Michael O'Farrell (bishop)

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The Right Reverend
Michael O'Farrell
4th Roman Catholic Bishop
Diocese Diocese of Bathurst
Installed 16 June 1920
Term ended 4 April 1928
Predecessor John Dunne
Successor John Norton
Ordination 3 March 1887 (Priest)
Consecration 30 November 1920 (Bishop) in St Michael and St John's Cathedral, Bathurst
Personal details
Born 7 April 1865
Milhow, Mullingar, County Westmeath, Ireland
Died 4 April 1928(1928-04-04) (aged 62)
Orange, New South Wales, Australia
Buried Bathurst Cemetery, Bathurst, New South Wales
Nationality Irish
Denomination Roman Catholic Church
Occupation Roman Catholic bishop
Profession Cleric
Alma mater St Finian's College, Navan
St Patrick's Seminary, Maynooth

Michael O'Farrell DD, C.M. (7 April 1865 in Milhow, Mullingar, County Westmeath, Ireland – 4 April 1928 in Orange, New South Wales), an Australian suffragan bishop, was the fourth Bishop of the Roman Catholic Diocese of Bathurst, New South Wales. Reverend O'Farrell was consecrated by the Apostolic Delegate, Archbishop Cattaneo in 1920 and served until his death in 1928. O'Farrell was the first Vincentian bishop in Australia.

Early years and background[edit]

Educated at St. Finian's College, Navan, O'Farrell came from a devout religious family that included two sisters who became Sisters of Mercy, and three of his brothers became priests, two of whom migrated to Australia and worked as priests in the Archdiocese of Sydney. O'Farrell studied for the priesthood at St Patrick's Seminary, Maynooth, and he was ordained priest on 23 March 1887.[1] While at Maynooth, he studied with Daniel Mannix, who later became Archbishop of Melbourne. O'Farrell initially served as a missionary in Sheffield, England, before returning to Ireland where he became the Professor of Ecclesiastical History and of Higher Mathematics and Physics at All Hallows College in Dublin; subsequently taking up a post as Professor of Moral Theology at the Irish College in Paris. O'Farrell returned to Ireland in 1903 and for the next ten years conducted missions and retreats based from the Vincentian Parish at Phibsboro, in Dublin.[2]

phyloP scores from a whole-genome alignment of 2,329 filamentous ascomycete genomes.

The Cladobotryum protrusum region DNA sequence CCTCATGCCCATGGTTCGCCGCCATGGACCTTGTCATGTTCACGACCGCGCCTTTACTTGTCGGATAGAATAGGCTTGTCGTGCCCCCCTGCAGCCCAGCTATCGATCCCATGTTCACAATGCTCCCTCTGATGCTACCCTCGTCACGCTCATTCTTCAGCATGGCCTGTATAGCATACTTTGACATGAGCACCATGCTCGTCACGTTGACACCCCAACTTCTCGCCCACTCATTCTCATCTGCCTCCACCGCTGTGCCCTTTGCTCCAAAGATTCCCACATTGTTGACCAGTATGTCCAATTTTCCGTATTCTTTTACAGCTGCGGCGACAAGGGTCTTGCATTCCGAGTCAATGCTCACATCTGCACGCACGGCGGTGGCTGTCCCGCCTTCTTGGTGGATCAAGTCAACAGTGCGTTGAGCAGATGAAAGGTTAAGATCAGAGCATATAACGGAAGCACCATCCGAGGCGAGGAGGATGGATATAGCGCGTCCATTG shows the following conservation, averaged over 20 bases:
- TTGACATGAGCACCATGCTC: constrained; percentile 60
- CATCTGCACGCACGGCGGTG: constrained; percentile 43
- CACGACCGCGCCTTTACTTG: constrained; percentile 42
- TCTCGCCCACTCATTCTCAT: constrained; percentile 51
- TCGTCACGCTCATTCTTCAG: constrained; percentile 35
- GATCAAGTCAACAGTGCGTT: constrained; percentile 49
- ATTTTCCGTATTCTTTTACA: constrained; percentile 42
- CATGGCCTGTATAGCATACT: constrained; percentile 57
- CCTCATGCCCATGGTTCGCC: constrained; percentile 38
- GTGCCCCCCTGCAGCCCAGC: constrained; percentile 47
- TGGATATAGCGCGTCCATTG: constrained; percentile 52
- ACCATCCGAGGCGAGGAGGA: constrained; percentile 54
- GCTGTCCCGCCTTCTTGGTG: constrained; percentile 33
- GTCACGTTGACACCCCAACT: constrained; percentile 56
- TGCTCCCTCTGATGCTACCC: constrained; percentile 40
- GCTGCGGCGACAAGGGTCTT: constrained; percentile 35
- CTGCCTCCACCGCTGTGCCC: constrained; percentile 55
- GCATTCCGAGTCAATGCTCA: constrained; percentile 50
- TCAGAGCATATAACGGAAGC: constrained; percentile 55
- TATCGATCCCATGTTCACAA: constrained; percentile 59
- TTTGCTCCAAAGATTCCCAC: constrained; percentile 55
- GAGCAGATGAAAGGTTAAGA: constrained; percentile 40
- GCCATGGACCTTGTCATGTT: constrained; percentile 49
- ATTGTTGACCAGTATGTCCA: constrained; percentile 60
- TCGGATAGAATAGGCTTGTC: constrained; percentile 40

Arriving in Sydney in 1913, O'Farrell took up residence at St Vincent's, Ashfield with the intention of conducting mission work. However, he was asked to act as the Spiritual Director of the two diocesan seminaries, firstly at St Columba's College, Springwood, and later at St Patrick's College, Manly. By 1915, O'Farrell had become the Vice Rector at St John's College within The University of Sydney.[2]

Roman Catholic Bishop of Bathurst[edit]

At 55-years of age, O'Farrell was elected Bishop of Bathurst on 16 June 1920, some ten months after the death of his predecessor. His election was considered a surprise by some as O'Farrell had never served as a parish priest in Australia, nor held the office of Superior in his own community, or, it would seem, any administrative position other than that of Vice Rector at St John's. O'Farrell was consecrated as Bishop in St Michael and St John's Cathedral, Bathurst by the Apostolic Delegate, Archbishop Cattaneo on 30 November 1920.[2]

After an expansionist period under Bishop Dunne, O'Farrell is accredited with placing the diocese on a firm financial and administrative footing. Immediately after his consecration, an audit of St Stanislaus' College, Bathurst was conducted. The auditor's report was critical of the lack of proper book-keeping. Under the guidance of Fr John Hall, within three years a subsequent auditor's report had seen a significant improvement. O'Farrell acquired Hathrop, a palatial residence in Bathurst and established St Vincent's Hospital in 1922 as "an institution catering especially for the sick poor."[2]